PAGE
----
In the 50’s and 60’s, R&B was the root of Rock, Funk, and Soul. It evolved to its Golden Era, starting in the late 60’s and moving through the 70’s, with Marvin Gaye, Sam Cooke, Stevie Wonder, Sly Stone, Isaac Hayes, Curtis Mayfield, Al Green, Aretha Franklin, Prince, and so on. As Hip Hop took hold in the 80’s, R&B spent some time figuring itself out and putting out great music in the process with early synth acts, New Jack Swing, Hip Hop Soul, and Neo Soul. I absolutely adore today’s voices such as Erykah Badu, Alicia Keys, John Legend, and Jill Scott who now sit comfortably in the Pantheon of R&B/Soul music. These folks present a range of topics and production approaches that can rival the kings and queens of the 70’s.
Yet, what fascinates me is that mainstream R&B feels bound by other popular genres, or even its own legacy. New Jack Swing/Hip Hop Soul is totally co-oping to make it appealing to younger audiences. From Mary J Blige to Ne-Yo, there is an element of beats and video that mimics aesthetics set by Hip Hop. “Neo” Soul similarly ascribes to ‘bringing it back’ and reinstating more organic productions and instruments to mimic the Golden Era. By no means am I stating there is a lack of originality in these subgenres, there has been gorgeous work on these two fronts. But when there is a blatant sense of ‘backwards to go forwards’ or co-opting, I begin to wonder.
On this note, I want to present to you a small list of what I consider to be 3rd Stream R&B. Just as Hip Hop took elements of its past and moved it soooo forward, that new elements began to appear as a evolutionary result (futurism, time/space manipulation, wordplay, culture). These tracks, artists or songs, present to me that ‘future’ which Hip Hop took us all by surprise with. Most of these were chosen for their innovative production, choice of sounds/samples, artistic difference to the mainstream, use of voice, and ability to reinvestigate their predecessors in new ways. In certain respects this music is no different from their mainstream counterparts. Yet, they are not given as much radio play, and therefore I feel they deserve some shine.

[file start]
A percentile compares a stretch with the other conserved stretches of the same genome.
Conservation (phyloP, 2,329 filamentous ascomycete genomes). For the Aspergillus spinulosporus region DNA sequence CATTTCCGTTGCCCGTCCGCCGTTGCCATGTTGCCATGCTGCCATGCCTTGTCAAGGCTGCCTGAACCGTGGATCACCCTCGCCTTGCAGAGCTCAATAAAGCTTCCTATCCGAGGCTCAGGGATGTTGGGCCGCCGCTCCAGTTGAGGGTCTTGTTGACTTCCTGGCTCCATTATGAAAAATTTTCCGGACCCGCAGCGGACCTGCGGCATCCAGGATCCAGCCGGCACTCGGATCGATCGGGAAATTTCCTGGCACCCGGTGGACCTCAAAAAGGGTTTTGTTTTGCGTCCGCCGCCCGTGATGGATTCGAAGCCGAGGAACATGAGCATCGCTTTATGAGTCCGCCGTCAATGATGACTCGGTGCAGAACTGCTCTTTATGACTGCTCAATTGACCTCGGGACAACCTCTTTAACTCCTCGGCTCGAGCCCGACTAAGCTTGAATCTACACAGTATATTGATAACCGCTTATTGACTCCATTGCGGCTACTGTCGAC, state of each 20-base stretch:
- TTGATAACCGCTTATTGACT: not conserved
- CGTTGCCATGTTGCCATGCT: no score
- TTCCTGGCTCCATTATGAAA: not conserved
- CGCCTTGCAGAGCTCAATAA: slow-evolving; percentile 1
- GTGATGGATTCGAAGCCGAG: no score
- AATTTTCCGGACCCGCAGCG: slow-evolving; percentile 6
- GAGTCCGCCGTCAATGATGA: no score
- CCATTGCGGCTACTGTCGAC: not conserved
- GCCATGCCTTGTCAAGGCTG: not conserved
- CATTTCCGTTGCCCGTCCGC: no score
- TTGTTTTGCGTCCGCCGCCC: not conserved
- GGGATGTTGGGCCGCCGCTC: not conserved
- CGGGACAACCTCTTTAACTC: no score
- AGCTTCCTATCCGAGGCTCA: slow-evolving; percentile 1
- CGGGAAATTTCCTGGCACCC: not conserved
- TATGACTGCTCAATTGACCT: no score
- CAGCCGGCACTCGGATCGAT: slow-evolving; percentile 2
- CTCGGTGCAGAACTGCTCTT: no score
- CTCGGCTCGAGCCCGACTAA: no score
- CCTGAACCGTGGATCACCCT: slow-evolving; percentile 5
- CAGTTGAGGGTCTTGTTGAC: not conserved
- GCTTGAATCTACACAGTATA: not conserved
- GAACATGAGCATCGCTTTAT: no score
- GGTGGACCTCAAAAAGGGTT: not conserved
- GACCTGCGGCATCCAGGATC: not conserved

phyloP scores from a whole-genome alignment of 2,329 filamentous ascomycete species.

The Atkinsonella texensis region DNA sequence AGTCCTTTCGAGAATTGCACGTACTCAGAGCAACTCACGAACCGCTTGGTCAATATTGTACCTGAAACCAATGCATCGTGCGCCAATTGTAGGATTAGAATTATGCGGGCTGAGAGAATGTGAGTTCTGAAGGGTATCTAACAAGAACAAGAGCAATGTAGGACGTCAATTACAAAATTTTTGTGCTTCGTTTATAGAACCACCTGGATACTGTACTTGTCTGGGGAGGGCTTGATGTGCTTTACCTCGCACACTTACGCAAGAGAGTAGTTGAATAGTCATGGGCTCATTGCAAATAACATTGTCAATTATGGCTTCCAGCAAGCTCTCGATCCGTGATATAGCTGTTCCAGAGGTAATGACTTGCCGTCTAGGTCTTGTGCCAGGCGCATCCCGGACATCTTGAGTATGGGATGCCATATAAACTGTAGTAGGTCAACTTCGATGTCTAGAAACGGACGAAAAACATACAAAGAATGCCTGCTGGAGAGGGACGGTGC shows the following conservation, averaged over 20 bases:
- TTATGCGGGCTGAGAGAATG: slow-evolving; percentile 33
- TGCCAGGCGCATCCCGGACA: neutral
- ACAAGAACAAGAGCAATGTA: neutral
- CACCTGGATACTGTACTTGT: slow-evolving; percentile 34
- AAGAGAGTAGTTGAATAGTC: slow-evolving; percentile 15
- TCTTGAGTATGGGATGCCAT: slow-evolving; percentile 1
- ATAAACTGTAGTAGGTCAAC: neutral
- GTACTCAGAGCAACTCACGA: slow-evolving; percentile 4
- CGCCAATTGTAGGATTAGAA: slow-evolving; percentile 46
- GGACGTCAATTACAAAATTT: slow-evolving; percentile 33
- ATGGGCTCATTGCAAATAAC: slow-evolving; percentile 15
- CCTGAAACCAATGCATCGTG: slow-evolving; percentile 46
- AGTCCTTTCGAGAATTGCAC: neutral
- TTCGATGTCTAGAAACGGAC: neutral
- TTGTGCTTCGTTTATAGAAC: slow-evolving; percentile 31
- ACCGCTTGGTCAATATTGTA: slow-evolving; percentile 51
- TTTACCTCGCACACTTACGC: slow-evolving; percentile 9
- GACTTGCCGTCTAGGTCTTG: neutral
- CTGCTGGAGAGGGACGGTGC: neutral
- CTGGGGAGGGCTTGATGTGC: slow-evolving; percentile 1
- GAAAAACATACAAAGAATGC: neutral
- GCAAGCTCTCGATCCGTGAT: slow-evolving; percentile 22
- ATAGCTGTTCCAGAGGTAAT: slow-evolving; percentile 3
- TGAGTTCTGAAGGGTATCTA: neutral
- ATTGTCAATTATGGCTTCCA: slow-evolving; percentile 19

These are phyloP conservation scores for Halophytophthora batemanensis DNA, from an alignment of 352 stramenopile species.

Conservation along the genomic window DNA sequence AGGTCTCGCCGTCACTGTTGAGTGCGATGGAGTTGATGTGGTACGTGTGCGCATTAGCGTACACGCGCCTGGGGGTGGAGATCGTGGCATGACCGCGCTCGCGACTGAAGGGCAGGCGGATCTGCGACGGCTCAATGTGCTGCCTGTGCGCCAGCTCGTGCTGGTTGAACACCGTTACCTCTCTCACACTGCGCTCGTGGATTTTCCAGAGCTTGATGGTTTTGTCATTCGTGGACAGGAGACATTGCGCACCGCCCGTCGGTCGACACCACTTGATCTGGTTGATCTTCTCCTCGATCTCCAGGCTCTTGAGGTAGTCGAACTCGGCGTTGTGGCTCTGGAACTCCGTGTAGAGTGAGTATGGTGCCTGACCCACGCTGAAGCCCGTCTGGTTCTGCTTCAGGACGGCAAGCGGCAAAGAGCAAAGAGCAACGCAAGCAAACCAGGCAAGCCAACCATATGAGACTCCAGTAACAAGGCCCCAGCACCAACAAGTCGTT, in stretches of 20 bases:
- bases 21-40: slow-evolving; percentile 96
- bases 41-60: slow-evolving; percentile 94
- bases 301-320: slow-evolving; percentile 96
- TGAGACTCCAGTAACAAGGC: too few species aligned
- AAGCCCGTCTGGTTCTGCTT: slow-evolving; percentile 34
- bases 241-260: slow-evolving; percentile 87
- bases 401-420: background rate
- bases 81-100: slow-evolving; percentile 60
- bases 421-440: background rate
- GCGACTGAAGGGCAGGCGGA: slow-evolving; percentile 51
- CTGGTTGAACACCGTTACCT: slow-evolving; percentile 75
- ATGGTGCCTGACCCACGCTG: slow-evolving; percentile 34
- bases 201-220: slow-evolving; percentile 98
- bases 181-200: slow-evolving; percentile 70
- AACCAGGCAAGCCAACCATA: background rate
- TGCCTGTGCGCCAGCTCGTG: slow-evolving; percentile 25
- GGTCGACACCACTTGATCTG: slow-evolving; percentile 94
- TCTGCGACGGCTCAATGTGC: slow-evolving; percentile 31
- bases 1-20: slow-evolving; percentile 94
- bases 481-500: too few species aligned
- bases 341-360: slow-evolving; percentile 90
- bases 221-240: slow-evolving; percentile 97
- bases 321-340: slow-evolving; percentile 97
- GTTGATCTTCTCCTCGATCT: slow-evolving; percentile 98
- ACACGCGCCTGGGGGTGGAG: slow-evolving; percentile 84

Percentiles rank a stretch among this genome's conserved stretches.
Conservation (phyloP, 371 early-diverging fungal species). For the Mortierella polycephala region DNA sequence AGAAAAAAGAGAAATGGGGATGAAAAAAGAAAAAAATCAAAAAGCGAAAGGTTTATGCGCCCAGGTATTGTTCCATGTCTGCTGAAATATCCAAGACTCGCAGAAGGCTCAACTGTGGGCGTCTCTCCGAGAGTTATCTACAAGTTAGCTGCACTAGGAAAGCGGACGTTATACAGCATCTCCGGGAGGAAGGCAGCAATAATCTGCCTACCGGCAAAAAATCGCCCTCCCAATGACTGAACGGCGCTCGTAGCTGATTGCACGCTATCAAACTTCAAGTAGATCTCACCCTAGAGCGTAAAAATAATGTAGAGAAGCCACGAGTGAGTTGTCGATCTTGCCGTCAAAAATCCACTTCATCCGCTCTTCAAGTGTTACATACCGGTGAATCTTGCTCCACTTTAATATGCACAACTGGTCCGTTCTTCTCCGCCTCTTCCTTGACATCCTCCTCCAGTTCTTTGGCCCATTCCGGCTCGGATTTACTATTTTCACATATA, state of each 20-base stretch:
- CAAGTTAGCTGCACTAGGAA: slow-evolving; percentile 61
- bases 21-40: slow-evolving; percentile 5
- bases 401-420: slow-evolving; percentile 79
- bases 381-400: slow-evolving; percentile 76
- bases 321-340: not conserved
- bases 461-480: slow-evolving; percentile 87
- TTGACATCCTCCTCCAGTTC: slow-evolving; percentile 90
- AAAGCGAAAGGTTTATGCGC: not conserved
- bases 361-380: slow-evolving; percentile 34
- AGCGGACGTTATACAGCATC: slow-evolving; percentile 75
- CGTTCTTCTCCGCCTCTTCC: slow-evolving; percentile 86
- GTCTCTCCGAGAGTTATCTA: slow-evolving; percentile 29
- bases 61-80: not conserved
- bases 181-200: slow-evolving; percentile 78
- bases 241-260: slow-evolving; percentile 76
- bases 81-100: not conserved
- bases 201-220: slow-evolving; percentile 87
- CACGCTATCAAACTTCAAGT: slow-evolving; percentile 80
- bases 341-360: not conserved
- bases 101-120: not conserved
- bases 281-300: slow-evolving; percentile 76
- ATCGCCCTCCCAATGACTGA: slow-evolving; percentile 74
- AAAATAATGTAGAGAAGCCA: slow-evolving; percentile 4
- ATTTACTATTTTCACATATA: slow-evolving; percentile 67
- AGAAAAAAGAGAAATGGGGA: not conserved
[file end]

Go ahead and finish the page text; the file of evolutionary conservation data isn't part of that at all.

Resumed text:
Platinum Pied Pipers – “50 Ways to Leave Your Lover” Triple P
Tight with Dilla and have the Detroit connection, these dues are pretty traditional, but they bring some funk and groove that I don’t really hear too much. For this list I’d pick their tracks with Tiombe Lockheart, but I remember their cover of “50 Ways to Leave Your Lover” being dropped at Fluid in Philly and KILLING the dancefloor so here it is. Beautiful Bossa style rhythm at the club cannot go wrong!
Aloe Blacc – “Are You Ready” Shine Through
Respect for throwing in his Panamanian roots in his cover of “Ordinary People” and “Panama”. But I think he does his best on some very unique sampling and drumming production on “Dance for Life” or “Are you Ready”. He is bold enough to cover Sam Cooke’s “Long Time Coming” to great effect!
Flying Lotus – “Tea Leaf Dancers” Reset EP
FlyLo is a don and pretty much the next level in Hip Hop instrumental production, coming in the graduating class after Madlib and Dilla.
Vikter Dupliax – "Morena" International Affairs
I consider him to be the most ‘traditional’ of this list. But he does come with some experimentals with “Pure” and “Morena”. It’s interesting that he doesn’t get too much mainstream play, as his lyrics are pretty much designed to getting ass.
Stacy Epps – “Floatin” The Awakening
Beautiful vocal strings float around while her voice flies between them, stunning. And, she flows too!
Foreign Exchange – “Daykeeper” - Leave it All Behind
While the entire album is pretty traditional, “Sweeter Than You” and “Daykeeper” bring lush strings and synths alongside some very nice rolling drum breaks. I’m impressed with Phonte’s ability to carry a tune.
With retro tracks like “Amerykah’s Promise”, modern production such as “Soldier” to total blissful wonky vibes of “Twinkle”, it’s wonderful to see a mainstream artist push forward.
Erykah Badu – “Twinkle” New Amerykah Part One (4th World War)